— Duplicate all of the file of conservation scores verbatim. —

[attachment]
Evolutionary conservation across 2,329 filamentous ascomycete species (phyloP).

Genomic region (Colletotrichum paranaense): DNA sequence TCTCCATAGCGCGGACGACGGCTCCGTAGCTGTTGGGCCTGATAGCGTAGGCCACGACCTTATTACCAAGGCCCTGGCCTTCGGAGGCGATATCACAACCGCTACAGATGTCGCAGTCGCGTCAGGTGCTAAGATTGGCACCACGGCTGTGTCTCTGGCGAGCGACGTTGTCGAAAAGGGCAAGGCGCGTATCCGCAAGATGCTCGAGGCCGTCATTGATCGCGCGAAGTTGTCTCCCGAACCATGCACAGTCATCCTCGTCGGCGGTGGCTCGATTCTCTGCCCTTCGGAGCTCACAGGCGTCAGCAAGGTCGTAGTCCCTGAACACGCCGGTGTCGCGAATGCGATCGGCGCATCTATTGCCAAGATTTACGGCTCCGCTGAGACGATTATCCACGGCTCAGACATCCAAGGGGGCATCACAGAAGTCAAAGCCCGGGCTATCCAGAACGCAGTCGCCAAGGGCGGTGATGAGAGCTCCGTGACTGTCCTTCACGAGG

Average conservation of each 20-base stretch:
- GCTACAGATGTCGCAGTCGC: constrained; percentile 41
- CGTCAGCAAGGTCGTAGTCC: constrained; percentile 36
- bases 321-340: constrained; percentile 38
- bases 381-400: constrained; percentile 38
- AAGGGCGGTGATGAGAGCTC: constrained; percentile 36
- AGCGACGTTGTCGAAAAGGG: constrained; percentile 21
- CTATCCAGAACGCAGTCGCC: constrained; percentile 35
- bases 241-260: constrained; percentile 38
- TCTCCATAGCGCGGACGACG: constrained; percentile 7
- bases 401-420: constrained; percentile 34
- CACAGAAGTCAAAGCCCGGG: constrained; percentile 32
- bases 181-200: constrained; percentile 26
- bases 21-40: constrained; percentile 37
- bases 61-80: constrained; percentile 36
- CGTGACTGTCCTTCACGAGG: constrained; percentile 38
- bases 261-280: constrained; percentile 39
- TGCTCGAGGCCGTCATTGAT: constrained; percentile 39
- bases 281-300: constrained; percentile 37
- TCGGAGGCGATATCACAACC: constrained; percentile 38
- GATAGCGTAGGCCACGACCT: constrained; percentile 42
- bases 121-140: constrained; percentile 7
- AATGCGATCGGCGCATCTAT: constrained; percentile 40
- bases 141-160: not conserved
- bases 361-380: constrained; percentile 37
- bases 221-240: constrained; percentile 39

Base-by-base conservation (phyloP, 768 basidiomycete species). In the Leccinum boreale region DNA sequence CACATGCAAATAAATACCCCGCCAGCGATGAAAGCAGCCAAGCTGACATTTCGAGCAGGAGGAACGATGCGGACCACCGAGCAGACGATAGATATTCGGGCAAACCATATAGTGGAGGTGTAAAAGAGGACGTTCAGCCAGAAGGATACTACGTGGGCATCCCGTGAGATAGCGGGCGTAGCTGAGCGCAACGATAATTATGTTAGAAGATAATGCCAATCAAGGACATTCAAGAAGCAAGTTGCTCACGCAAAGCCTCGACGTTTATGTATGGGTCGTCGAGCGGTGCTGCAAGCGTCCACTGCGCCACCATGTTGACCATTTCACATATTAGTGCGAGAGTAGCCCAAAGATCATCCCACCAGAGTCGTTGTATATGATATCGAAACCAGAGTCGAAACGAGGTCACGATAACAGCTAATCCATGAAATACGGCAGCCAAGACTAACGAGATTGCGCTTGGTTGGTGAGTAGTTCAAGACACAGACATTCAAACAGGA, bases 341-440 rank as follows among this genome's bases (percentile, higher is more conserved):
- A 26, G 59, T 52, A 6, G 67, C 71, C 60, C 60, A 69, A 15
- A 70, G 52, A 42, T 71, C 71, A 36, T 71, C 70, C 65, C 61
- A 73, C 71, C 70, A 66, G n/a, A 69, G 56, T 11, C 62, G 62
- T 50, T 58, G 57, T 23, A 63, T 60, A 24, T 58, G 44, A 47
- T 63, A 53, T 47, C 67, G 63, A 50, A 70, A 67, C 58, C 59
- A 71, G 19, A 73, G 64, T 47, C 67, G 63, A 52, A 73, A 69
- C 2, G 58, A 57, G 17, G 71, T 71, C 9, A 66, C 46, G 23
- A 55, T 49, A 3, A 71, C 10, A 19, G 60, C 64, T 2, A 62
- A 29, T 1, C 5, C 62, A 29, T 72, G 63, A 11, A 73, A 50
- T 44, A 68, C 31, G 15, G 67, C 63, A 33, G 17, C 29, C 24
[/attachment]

Evolutionary conservation across 2,329 filamentous ascomycete species (phyloP).

Genomic region (Colletotrichum paranaense): DNA sequence TCTCCATAGCGCGGACGACGGCTCCGTAGCTGTTGGGCCTGATAGCGTAGGCCACGACCTTATTACCAAGGCCCTGGCCTTCGGAGGCGATATCACAACCGCTACAGATGTCGCAGTCGCGTCAGGTGCTAAGATTGGCACCACGGCTGTGTCTCTGGCGAGCGACGTTGTCGAAAAGGGCAAGGCGCGTATCCGCAAGATGCTCGAGGCCGTCATTGATCGCGCGAAGTTGTCTCCCGAACCATGCACAGTCATCCTCGTCGGCGGTGGCTCGATTCTCTGCCCTTCGGAGCTCACAGGCGTCAGCAAGGTCGTAGTCCCTGAACACGCCGGTGTCGCGAATGCGATCGGCGCATCTATTGCCAAGATTTACGGCTCCGCTGAGACGATTATCCACGGCTCAGACATCCAAGGGGGCATCACAGAAGTCAAAGCCCGGGCTATCCAGAACGCAGTCGCCAAGGGCGGTGATGAGAGCTCCGTGACTGTCCTTCACGAGG

Average conservation of each 20-base stretch:
- GCTACAGATGTCGCAGTCGC: constrained; percentile 41
- CGTCAGCAAGGTCGTAGTCC: constrained; percentile 36
- bases 321-340: constrained; percentile 38
- bases 381-400: constrained; percentile 38
- AAGGGCGGTGATGAGAGCTC: constrained; percentile 36
- AGCGACGTTGTCGAAAAGGG: constrained; percentile 21
- CTATCCAGAACGCAGTCGCC: constrained; percentile 35
- bases 241-260: constrained; percentile 38
- TCTCCATAGCGCGGACGACG: constrained; percentile 7
- bases 401-420: constrained; percentile 34
- CACAGAAGTCAAAGCCCGGG: constrained; percentile 32
- bases 181-200: constrained; percentile 26
- bases 21-40: constrained; percentile 37
- bases 61-80: constrained; percentile 36
- CGTGACTGTCCTTCACGAGG: constrained; percentile 38
- bases 261-280: constrained; percentile 39
- TGCTCGAGGCCGTCATTGAT: constrained; percentile 39
- bases 281-300: constrained; percentile 37
- TCGGAGGCGATATCACAACC: constrained; percentile 38
- GATAGCGTAGGCCACGACCT: constrained; percentile 42
- bases 121-140: constrained; percentile 7
- AATGCGATCGGCGCATCTAT: constrained; percentile 40
- bases 141-160: not conserved
- bases 361-380: constrained; percentile 37
- bases 221-240: constrained; percentile 39

Base-by-base conservation (phyloP, 768 basidiomycete species). In the Leccinum boreale region DNA sequence CACATGCAAATAAATACCCCGCCAGCGATGAAAGCAGCCAAGCTGACATTTCGAGCAGGAGGAACGATGCGGACCACCGAGCAGACGATAGATATTCGGGCAAACCATATAGTGGAGGTGTAAAAGAGGACGTTCAGCCAGAAGGATACTACGTGGGCATCCCGTGAGATAGCGGGCGTAGCTGAGCGCAACGATAATTATGTTAGAAGATAATGCCAATCAAGGACATTCAAGAAGCAAGTTGCTCACGCAAAGCCTCGACGTTTATGTATGGGTCGTCGAGCGGTGCTGCAAGCGTCCACTGCGCCACCATGTTGACCATTTCACATATTAGTGCGAGAGTAGCCCAAAGATCATCCCACCAGAGTCGTTGTATATGATATCGAAACCAGAGTCGAAACGAGGTCACGATAACAGCTAATCCATGAAATACGGCAGCCAAGACTAACGAGATTGCGCTTGGTTGGTGAGTAGTTCAAGACACAGACATTCAAACAGGA, bases 341-440 rank as follows among this genome's bases (percentile, higher is more conserved):
- A 26, G 59, T 52, A 6, G 67, C 71, C 60, C 60, A 69, A 15
- A 70, G 52, A 42, T 71, C 71, A 36, T 71, C 70, C 65, C 61
- A 73, C 71, C 70, A 66, G n/a, A 69, G 56, T 11, C 62, G 62
- T 50, T 58, G 57, T 23, A 63, T 60, A 24, T 58, G 44, A 47
- T 63, A 53, T 47, C 67, G 63, A 50, A 70, A 67, C 58, C 59
- A 71, G 19, A 73, G 64, T 47, C 67, G 63, A 52, A 73, A 69
- C 2, G 58, A 57, G 17, G 71, T 71, C 9, A 66, C 46, G 23
- A 55, T 49, A 3, A 71, C 10, A 19, G 60, C 64, T 2, A 62
- A 29, T 1, C 5, C 62, A 29, T 72, G 63, A 11, A 73, A 50
- T 44, A 68, C 31, G 15, G 67, C 63, A 33, G 17, C 29, C 24